What do dads most like about DIDs?

In our 2020 Dad survey, we asked several hundred users of our support services what they most liked about it. Here’s what they told us. We took the comments and put them into a word cloud, which you can see above. That gives you a general sense of the feedback. We also conducted a careful ‘thematic analysis’ of all comments and noted several clear and recurring themes. In no particular order these were:

  • Empathy / Being heard
  • Honesty / Feedback
  • Real / Genuine / Respectful
  • Welcoming / Acceptance
  • Unconditional / No requirements
  • Life saving – mine / others
  • Peers not experts / Dads together
  • Safe / Confidential
  • Shared Wisdom / Insights
  • Get help / Give help
  • Mateship / Family / Connection
  • Positivity / Uplifting
For those not in the know, our support methodology is loosely based on Carl Rogers ‘Person-Centred Therapy’ which requires that certain conditions are met to allow a person in distress to develop ways to positively address their challenges without needing an external expert to tell them how to do it. It works really well with men in distress and fits the peer support model beautifully. To this end, it was comforting to see confirmation that these conditions were not only met but noticed and listed by the dads. These were outlined in bold orange above.
A selection of verbatim comments provides deeper insight.
  • Honesty. Sharing. Compassion
  • I wasn’t alone, the chance to be heard, the acceptance and support.
  • The facilitators do a great job keeping the meetings positive and child-focused. Unlike other dads support groups they are not dismissive of mothers.
  • I wasn’t judged. I was given proper care and I was listened to as a victim of domestic violence.
  • Peers not do gooders, academics and professionals. I wanted and found men just like me, which is a life saver.
  • Just knowing that I wasn’t on my own. There were other people in the same boat as me and they were willing to try to help me without even knowing me.
  • Hearing the stories & challenge toward personal growth.
  • The respect and privacy of what is said in the meeting stays in the meeting unless someone’s life is in danger.
  • It’s a safe place where you are not judged and can be yourself. We are all hurting.
  • It’s available to me in the NT!
  • Being amongst peers that just get it. Only place I’ve been ‘heard’ and understood. Only place I am not judged.
  • No one that hasn’t experienced the horror will ever understand what men like me have gone through.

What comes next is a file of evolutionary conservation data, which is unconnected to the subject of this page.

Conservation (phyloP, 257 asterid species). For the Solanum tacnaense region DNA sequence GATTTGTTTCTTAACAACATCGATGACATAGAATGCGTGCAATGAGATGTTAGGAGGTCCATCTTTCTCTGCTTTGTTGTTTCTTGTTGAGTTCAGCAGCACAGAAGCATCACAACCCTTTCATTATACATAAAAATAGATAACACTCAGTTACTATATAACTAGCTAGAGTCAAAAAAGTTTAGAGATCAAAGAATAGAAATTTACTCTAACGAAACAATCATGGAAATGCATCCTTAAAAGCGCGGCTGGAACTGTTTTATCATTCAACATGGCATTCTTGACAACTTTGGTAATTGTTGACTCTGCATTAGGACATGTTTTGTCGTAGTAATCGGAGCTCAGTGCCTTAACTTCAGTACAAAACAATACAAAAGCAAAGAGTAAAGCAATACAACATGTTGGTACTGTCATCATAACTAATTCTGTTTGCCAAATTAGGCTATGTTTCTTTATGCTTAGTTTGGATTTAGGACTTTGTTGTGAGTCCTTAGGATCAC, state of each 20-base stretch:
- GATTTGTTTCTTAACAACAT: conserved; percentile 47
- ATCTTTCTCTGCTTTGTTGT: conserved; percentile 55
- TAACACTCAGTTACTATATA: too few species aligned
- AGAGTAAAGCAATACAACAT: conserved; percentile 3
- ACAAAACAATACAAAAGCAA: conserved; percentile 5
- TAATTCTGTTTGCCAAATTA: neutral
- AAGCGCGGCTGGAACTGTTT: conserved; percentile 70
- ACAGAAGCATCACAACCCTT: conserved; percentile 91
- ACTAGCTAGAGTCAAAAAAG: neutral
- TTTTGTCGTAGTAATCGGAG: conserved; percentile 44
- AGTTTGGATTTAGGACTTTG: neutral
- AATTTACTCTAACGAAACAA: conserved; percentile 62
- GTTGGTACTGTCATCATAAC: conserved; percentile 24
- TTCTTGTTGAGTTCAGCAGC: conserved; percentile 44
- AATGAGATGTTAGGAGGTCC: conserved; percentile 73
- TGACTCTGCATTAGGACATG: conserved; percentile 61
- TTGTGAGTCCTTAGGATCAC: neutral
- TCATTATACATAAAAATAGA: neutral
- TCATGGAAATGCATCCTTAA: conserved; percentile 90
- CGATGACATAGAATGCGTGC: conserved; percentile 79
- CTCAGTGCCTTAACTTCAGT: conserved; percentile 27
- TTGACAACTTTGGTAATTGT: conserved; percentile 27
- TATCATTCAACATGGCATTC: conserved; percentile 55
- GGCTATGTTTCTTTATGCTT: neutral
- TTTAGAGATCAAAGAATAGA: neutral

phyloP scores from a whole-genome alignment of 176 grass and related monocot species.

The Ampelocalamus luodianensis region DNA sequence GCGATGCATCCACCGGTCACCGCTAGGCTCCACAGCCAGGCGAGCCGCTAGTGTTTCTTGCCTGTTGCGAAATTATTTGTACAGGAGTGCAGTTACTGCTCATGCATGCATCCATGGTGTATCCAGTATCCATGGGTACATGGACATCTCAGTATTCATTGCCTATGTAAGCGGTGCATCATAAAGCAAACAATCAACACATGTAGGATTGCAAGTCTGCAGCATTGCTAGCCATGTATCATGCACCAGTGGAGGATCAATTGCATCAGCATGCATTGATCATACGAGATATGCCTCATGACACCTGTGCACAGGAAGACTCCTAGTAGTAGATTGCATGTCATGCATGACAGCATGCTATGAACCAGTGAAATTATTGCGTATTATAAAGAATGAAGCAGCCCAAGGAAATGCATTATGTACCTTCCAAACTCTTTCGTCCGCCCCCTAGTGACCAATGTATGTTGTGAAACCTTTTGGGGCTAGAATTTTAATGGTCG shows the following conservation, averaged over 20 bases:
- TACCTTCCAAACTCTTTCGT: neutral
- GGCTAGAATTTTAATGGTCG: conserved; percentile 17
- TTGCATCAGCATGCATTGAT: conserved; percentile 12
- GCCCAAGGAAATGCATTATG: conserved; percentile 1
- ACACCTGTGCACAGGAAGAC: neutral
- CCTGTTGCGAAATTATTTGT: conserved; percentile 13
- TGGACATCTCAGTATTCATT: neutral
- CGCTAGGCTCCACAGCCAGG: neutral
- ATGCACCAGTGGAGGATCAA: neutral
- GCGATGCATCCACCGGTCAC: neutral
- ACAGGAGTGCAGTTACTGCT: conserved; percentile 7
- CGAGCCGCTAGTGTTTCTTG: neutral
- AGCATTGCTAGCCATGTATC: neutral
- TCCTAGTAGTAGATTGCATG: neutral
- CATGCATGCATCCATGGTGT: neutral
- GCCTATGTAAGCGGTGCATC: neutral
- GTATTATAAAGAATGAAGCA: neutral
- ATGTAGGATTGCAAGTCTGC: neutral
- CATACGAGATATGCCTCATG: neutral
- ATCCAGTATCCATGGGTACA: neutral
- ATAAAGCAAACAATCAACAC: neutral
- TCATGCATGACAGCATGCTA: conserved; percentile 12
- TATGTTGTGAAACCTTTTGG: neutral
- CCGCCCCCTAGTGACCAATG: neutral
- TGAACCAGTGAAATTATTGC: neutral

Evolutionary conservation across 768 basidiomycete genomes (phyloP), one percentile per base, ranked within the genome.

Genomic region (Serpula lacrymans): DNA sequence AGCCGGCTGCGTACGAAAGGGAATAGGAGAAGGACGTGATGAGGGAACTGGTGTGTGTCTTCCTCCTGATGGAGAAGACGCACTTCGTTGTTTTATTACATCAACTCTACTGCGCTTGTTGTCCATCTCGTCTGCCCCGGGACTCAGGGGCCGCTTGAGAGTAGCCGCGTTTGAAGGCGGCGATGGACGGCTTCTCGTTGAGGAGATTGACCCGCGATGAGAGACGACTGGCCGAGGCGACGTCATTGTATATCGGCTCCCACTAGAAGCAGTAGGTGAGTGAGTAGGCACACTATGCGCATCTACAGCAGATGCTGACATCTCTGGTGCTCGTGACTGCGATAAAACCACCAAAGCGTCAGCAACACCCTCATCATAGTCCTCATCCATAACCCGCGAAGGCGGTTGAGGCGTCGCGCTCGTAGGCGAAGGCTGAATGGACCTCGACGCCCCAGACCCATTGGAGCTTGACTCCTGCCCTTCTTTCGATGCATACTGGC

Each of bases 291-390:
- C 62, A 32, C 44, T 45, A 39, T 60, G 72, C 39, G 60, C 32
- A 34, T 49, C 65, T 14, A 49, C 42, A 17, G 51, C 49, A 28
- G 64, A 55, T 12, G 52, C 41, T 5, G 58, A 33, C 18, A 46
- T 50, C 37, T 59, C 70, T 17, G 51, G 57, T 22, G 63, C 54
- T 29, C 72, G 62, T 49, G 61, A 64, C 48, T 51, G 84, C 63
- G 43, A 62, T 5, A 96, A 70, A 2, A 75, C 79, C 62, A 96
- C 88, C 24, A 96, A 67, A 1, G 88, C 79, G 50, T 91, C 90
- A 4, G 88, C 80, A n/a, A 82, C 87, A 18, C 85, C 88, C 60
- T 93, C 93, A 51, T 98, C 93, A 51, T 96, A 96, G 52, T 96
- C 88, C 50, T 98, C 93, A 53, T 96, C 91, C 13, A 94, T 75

• DiDs got me, understood me and what I was going through, because they were Dads, who’d walked it themselves, and survived. DiDs is real, not scripted
  • It gave me support and a lifeline that I don’t actually have. It made me realise that I’m not alone. I could also contribute and help other Dads. Saved my life.
  • The wisdom in how to handle the situation I found myself in was instrumental in making sure I got to parent our daughter.
  • I liked the background experience of the facilitators. The understanding advice and compassion was outstanding and very supportive.
  • Feeling instantly welcomed and safe to share my feelings and story .
  • Very real feedback. It was good to chat and discuss the issues in a male oriented manner.
  • The ability to talk to other separating Dads in a respectful and supportive environment where we can be ourselves, including shedding a tear if we need to.
  • Very welcoming, whatever background or circumstances, no judgement, good banter (uplifting) and to be amongst other Dads going through similar experiences.
  • Being understood. That was a lonely isolated part of my life which nobody else could grasp.
  • Other places just wanted to stop the crying and make sure there was no threat of self harm. DIDS offered real help and were able to help me take action instead.
  • Supportive, informational, relevant discussion points and confidential
  • My favourite thing about DIDs is the confidential interaction with other dads.
  • The unique support model and genuine empathy shown by all others
  • Group members had a lot more experience and could offer support and suggestions that could not be accessed any other way.
  • Information and support is facilitated by people who understand the complexity of separation.
  • Confidential online forum / message boards
  • I got advice that had led me to get more time with my children
  • The bloke I spoke to was [helpline operator name], he had solid knowledge of the process in front of me
  • That I could access support from other dads like me from inside my home.
Thanks to all the separated dads that took part in our 2020 Dad Survey. Results and a more detailed report are being published Fathers Day, 6th Sept 2020, at www.fathersday.report.